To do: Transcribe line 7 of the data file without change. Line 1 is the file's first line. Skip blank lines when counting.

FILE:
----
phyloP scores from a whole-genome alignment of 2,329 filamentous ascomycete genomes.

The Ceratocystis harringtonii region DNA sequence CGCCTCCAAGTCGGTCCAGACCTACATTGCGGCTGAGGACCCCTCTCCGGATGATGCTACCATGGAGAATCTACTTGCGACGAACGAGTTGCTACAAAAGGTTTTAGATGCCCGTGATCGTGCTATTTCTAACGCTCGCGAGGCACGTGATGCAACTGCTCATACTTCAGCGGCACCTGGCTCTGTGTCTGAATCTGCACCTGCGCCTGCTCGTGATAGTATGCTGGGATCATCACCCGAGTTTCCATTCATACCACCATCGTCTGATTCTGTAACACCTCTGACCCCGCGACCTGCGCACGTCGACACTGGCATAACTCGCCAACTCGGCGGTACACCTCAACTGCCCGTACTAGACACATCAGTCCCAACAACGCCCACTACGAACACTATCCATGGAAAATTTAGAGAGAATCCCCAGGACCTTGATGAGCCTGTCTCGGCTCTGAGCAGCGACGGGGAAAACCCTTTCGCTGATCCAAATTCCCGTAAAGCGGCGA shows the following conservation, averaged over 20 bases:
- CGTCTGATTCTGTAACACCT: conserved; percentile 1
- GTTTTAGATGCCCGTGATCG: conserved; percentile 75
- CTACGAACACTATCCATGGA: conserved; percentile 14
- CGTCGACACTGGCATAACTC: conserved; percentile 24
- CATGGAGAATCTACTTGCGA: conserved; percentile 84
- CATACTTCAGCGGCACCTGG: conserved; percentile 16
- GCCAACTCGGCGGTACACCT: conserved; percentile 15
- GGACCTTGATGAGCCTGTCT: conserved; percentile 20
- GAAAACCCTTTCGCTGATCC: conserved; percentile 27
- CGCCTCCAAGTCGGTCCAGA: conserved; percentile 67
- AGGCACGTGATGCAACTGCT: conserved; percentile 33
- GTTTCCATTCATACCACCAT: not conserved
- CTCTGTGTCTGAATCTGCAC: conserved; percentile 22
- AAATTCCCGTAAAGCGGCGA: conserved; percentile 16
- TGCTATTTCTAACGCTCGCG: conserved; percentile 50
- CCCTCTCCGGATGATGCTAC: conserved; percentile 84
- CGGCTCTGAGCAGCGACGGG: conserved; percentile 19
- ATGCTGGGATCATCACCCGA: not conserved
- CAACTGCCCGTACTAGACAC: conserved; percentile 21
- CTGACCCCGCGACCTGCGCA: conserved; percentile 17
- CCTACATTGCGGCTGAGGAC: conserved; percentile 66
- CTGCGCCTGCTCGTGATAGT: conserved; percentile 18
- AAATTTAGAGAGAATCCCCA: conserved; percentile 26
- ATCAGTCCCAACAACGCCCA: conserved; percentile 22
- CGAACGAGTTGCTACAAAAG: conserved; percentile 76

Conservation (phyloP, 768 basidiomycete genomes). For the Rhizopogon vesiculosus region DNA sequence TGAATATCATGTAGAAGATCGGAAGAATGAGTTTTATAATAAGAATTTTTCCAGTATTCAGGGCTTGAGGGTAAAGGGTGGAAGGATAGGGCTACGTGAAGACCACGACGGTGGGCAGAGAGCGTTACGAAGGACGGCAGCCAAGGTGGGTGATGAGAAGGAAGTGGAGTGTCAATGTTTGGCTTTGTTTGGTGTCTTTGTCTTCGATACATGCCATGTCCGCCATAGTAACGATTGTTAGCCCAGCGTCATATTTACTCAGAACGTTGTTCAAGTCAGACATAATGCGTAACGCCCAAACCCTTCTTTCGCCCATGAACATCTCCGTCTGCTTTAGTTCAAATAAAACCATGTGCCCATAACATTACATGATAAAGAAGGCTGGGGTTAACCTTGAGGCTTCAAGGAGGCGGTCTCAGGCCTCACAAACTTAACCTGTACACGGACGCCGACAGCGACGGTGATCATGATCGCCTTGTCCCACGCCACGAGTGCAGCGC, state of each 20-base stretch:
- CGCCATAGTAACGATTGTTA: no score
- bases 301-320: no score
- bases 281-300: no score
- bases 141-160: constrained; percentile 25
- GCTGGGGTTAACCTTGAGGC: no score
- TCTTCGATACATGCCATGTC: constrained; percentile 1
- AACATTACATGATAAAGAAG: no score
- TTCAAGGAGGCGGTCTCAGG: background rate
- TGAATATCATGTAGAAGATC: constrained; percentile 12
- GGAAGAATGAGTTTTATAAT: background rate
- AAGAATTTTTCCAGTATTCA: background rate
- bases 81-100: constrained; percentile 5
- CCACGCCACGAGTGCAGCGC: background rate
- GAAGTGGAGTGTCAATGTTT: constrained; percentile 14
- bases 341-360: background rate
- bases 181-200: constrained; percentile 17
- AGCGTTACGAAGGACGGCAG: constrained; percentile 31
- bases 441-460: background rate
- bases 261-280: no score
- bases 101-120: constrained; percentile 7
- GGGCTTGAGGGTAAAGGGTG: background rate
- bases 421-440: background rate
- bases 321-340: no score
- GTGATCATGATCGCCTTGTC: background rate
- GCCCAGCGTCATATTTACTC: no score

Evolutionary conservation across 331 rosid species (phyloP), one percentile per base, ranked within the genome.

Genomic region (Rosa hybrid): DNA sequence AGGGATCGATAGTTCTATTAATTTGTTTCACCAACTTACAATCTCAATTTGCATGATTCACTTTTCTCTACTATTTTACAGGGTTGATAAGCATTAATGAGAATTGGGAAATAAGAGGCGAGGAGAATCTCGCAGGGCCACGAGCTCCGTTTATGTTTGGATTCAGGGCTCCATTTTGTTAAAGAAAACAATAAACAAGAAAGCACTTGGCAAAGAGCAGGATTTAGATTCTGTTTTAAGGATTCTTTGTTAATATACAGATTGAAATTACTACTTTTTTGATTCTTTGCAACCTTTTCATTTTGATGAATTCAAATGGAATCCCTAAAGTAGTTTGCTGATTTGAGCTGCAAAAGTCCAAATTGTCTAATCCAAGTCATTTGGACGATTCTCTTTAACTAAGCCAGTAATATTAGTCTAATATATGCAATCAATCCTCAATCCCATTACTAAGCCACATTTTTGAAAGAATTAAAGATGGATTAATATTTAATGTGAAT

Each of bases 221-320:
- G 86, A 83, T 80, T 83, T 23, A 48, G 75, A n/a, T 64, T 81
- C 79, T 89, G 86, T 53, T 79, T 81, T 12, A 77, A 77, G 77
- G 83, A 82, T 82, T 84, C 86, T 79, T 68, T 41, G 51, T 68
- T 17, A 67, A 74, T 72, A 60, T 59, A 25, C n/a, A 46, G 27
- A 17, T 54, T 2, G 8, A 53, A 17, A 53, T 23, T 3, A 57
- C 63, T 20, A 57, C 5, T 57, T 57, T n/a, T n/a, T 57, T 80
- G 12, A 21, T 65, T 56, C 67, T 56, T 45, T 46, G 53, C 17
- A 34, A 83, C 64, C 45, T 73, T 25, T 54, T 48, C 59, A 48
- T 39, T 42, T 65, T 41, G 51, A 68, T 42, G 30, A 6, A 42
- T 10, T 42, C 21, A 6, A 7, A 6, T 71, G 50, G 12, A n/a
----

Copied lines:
- CATGGAGAATCTACTTGCGA: conserved; percentile 84